The state should ensure that secondary teachers demonstrate sufficient knowledge appropriate grade-level content. This goal was consistent between 2017 and 2020.
Content Test Requirements: Massachusetts offers single-subject secondary licenses to teach grades 8-12. The state requires that its secondary teacher candidates pass a Massachusetts Tests for Educator Licensing (MTEL) content test to teach any core secondary subjects. However, Massachusetts cannot guarantee content knowledge in each specific subject for secondary teachers with general social studies licenses.
Endorsements: Further, to add an additional field to a secondary license, teachers must also pass a content test. However, Massachusetts cannot guarantee content knowledge in each specific subject for secondary teachers who add social studies endorsements.
Secondary Licensure Deficiencies: Unfortunately, Massachusetts allows a general social studies license without requiring subject-matter testing for each subject area within these disciplines. Because secondary content testing loopholes are scored in Secondary Licensure Deficiencies, it is not considered as part of the score for the Secondary Content Knowledge goal.
Provisional and Emergency Licensure: Because provisional and emergency licensure requirements are scored in Provisional and Emergency Licensure, only the test requirements for the state's initial license are considered as part of this goal.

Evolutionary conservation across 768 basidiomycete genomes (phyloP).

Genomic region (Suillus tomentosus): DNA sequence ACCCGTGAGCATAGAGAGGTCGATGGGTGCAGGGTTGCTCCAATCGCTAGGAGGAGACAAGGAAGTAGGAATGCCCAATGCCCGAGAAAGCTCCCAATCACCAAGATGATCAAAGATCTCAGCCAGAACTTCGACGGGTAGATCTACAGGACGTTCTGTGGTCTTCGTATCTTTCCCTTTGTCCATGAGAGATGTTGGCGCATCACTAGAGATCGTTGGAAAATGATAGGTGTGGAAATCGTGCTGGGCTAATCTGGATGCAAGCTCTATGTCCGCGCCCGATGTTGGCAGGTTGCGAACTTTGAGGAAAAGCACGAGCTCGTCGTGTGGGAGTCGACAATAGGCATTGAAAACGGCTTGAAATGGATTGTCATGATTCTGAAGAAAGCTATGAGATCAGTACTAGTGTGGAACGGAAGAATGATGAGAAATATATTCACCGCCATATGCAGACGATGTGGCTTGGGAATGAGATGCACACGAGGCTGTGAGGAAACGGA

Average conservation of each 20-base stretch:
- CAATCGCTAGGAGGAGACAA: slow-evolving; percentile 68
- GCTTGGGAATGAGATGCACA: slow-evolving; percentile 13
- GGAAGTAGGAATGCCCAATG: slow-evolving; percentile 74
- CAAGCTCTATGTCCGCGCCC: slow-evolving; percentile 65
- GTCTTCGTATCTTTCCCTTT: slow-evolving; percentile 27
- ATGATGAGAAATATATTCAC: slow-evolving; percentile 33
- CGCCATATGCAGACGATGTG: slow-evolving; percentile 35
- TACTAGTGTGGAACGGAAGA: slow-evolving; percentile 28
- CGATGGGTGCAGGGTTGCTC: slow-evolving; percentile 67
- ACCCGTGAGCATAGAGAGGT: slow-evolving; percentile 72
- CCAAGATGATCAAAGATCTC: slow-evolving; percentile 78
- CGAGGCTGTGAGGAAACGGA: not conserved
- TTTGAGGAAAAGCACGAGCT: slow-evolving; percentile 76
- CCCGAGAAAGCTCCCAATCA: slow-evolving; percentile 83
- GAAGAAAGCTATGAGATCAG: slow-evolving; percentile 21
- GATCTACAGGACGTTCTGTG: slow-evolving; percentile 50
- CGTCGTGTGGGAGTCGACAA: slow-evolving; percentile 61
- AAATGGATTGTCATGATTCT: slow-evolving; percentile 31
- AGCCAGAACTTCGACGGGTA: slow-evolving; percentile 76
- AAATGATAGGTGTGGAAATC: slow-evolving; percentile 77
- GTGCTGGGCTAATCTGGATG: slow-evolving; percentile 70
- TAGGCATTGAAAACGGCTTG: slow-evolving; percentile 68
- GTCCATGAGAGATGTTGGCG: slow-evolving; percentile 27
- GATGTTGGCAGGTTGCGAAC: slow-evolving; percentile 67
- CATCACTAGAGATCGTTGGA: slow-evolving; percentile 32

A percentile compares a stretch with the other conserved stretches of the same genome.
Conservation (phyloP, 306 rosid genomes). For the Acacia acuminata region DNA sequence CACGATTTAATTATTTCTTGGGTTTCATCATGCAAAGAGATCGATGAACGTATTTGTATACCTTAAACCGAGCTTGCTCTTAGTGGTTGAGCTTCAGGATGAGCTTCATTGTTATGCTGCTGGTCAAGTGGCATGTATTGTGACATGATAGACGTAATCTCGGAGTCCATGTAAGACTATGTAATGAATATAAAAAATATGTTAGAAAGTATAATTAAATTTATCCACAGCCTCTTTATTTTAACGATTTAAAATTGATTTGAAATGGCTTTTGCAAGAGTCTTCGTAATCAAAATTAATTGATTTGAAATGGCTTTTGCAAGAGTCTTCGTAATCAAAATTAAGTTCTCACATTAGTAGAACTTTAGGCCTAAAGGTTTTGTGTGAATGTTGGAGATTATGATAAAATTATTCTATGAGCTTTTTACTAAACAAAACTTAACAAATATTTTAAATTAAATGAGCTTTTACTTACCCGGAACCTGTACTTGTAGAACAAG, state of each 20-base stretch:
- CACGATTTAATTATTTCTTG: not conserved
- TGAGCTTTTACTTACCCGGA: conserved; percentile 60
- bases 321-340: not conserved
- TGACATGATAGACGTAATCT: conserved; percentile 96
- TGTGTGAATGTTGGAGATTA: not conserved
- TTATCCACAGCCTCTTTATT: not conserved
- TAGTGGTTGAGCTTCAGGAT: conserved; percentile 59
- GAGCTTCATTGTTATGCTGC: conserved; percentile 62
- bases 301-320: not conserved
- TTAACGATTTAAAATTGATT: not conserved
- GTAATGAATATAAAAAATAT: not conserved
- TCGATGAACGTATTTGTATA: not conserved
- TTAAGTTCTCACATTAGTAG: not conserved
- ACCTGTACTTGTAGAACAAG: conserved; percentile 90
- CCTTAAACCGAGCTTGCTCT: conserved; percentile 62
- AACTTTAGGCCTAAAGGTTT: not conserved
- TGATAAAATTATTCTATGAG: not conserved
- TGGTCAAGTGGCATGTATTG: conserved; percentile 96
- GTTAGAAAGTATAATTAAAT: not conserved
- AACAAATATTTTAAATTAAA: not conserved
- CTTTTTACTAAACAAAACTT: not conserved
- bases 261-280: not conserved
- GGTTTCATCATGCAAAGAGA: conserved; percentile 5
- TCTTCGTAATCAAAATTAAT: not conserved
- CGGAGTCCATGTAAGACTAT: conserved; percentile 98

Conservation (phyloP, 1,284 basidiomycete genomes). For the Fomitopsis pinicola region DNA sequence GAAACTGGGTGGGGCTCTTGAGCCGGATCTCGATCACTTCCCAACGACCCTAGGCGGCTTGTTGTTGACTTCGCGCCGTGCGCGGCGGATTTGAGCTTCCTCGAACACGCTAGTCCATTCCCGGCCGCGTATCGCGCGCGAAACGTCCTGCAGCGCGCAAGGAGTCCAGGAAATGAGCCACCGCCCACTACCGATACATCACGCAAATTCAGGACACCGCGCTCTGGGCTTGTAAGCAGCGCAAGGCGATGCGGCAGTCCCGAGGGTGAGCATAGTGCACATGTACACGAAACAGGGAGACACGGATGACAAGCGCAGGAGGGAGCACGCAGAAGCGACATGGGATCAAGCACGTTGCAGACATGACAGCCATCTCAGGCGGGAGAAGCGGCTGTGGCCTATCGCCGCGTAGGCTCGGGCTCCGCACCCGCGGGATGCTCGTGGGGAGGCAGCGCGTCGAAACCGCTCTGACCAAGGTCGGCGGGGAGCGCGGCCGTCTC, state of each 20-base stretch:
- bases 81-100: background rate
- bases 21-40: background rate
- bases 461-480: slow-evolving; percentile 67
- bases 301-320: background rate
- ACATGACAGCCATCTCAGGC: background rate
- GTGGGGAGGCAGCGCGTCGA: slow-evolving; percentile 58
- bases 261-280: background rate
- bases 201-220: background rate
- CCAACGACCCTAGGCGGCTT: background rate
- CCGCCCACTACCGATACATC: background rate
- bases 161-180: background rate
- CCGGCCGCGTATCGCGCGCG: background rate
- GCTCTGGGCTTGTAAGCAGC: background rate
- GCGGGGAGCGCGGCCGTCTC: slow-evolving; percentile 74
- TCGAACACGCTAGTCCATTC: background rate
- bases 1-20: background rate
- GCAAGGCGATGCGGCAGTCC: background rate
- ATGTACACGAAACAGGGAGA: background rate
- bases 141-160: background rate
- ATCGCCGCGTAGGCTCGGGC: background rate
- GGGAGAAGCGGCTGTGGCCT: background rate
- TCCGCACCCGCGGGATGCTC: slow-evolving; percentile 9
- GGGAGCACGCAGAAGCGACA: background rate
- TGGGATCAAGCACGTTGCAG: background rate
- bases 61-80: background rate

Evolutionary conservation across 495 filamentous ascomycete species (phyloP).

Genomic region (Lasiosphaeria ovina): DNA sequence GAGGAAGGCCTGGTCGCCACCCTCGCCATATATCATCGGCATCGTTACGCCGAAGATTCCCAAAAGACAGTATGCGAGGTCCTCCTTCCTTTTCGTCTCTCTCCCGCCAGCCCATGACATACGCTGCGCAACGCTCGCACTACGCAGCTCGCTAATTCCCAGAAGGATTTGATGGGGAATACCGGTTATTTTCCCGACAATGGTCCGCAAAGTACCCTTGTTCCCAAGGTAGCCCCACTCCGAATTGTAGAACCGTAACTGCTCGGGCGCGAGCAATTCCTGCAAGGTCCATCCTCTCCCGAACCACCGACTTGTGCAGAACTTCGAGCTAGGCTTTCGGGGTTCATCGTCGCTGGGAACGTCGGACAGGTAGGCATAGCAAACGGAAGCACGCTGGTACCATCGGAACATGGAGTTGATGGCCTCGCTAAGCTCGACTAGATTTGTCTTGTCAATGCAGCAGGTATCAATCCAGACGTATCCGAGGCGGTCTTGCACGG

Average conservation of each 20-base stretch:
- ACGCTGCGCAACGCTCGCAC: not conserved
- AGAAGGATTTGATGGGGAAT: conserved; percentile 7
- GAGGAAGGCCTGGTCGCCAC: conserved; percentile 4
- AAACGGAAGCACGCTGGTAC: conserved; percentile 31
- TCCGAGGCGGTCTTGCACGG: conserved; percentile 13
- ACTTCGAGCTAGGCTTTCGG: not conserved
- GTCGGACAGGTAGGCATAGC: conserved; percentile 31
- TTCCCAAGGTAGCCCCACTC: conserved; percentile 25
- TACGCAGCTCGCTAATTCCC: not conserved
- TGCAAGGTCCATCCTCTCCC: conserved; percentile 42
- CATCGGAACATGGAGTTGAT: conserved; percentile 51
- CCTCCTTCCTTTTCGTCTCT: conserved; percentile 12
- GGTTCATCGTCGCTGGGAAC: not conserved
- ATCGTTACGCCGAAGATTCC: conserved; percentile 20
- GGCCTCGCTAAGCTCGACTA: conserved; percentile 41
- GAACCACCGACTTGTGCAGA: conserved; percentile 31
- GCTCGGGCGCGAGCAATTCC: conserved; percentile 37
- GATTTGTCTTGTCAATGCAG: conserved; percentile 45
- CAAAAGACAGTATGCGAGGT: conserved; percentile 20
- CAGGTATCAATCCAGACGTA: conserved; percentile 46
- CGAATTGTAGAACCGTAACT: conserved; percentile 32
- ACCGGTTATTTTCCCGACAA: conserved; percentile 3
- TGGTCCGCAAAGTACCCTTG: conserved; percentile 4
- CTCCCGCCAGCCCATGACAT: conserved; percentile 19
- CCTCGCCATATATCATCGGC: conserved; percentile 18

MTEL Tests www.mtel.nesinc.com Test Requirements http://www.doe.mass.edu/mtel/testrequire.html 603 CMR 7.06 and 7.15
Require subject-matter testing for all secondary teacher candidates.
Massachusetts wisely requires subject-matter tests for most secondary teachers but should address any loopholes that undermine this policy (see Goal Secondary Licensure Deficiencies analysis and recommendations). This applies to the addition of endorsements as well.
Massachusetts referenced the content included in the Social Science licensure Subject Matter Knowledge Guidelines.
3D: Secondary Content Knowledge
Completion of coursework provides no assurance that prospective teachers know the specific content they will teach. Secondary teachers must be experts in the subject matter they teach, and a rigorous, subject-matter specific test ensures that teacher candidates are sufficiently and appropriately knowledgeable in their content area. In fact, research suggests that a positive correlation exists between teachers' content knowledge and the academic achievement of their students. Coursework is generally only indicative of background in a subject area; even a major offers no certainty of what content has been covered. A history major, for example, could have studied relatively little American history or almost exclusively American history. To assume that the major has adequately prepared the candidate to teach American history, European history, or ancient civilizations is an unwarranted leap of faith, whereas a rigorous content test could verify aspiring teachers' knowledge in each topic area.
Requirements should be just as rigorous when adding an endorsement to an existing license. Many states will allow teachers to add a content area endorsement to their license simply on the basis of having completed coursework. As described above, the completion of coursework does not offer assurance of specific content knowledge. Even states that require a content test for initial licensure should require an additional content test for adding an endorsement.